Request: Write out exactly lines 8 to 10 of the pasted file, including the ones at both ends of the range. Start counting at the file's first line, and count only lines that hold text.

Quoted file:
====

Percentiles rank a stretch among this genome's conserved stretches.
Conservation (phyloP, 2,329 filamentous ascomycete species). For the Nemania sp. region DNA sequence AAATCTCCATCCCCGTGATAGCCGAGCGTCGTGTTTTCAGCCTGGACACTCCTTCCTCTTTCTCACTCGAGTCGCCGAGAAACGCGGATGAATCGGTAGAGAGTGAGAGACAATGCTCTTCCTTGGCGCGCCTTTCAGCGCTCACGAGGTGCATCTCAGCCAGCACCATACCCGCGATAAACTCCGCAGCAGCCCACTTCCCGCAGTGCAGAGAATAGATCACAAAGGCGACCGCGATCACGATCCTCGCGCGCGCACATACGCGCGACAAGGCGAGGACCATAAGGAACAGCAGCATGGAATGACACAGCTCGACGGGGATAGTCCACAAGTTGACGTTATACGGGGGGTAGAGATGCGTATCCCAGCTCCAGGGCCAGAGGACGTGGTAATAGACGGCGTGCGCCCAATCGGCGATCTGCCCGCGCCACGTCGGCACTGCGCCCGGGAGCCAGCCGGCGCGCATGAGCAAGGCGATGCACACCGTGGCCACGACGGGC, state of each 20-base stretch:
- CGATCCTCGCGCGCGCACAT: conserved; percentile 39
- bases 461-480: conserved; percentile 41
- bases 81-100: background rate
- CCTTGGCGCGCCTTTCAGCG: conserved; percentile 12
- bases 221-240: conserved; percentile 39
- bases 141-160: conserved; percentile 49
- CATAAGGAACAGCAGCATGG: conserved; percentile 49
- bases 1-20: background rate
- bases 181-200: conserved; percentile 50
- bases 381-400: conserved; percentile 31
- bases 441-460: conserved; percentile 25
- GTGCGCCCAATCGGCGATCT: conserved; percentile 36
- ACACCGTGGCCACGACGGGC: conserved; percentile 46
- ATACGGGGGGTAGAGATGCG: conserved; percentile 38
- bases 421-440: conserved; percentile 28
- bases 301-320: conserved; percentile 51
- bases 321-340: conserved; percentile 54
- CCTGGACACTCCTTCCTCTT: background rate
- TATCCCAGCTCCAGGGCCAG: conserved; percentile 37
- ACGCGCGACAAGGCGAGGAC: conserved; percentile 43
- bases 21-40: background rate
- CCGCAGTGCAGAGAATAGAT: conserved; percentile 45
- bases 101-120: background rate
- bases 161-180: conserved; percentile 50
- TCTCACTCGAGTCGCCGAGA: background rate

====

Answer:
- bases 141-160: conserved; percentile 49
- CATAAGGAACAGCAGCATGG: conserved; percentile 49
- bases 1-20: background rate